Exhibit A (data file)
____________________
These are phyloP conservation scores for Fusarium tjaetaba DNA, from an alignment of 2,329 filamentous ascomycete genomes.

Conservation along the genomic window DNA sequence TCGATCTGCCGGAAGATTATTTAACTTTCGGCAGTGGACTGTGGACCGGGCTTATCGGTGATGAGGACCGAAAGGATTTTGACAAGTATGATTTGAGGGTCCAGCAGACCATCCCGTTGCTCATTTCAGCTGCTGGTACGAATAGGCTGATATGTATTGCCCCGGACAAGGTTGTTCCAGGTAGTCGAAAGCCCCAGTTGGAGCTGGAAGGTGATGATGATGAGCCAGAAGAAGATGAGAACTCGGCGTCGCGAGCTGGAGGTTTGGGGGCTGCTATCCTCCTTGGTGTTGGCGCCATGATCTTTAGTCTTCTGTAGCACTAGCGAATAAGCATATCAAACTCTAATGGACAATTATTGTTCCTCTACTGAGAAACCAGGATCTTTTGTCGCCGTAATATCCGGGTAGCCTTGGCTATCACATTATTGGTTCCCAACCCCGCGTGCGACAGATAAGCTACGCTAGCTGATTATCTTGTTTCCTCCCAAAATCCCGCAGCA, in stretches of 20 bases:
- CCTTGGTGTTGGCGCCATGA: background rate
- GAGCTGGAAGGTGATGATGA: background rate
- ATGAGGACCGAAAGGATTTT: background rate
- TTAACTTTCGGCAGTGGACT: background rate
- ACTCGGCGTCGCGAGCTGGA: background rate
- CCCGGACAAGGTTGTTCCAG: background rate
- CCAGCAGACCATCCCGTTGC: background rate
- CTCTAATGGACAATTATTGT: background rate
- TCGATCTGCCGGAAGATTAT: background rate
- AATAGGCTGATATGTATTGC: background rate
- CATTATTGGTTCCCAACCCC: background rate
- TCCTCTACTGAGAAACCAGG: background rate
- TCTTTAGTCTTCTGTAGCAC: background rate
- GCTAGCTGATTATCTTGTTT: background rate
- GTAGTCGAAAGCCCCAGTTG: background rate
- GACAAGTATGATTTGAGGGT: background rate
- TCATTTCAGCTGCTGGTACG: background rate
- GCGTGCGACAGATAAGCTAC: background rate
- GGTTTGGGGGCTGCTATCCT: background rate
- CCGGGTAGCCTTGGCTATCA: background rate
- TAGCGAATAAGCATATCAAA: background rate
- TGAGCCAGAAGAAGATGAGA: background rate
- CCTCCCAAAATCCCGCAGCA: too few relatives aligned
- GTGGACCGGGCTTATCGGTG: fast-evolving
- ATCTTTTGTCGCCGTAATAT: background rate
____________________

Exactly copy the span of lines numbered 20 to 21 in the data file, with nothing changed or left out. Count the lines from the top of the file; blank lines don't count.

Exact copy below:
- GCGTGCGACAGATAAGCTAC: background rate
- GGTTTGGGGGCTGCTATCCT: background rate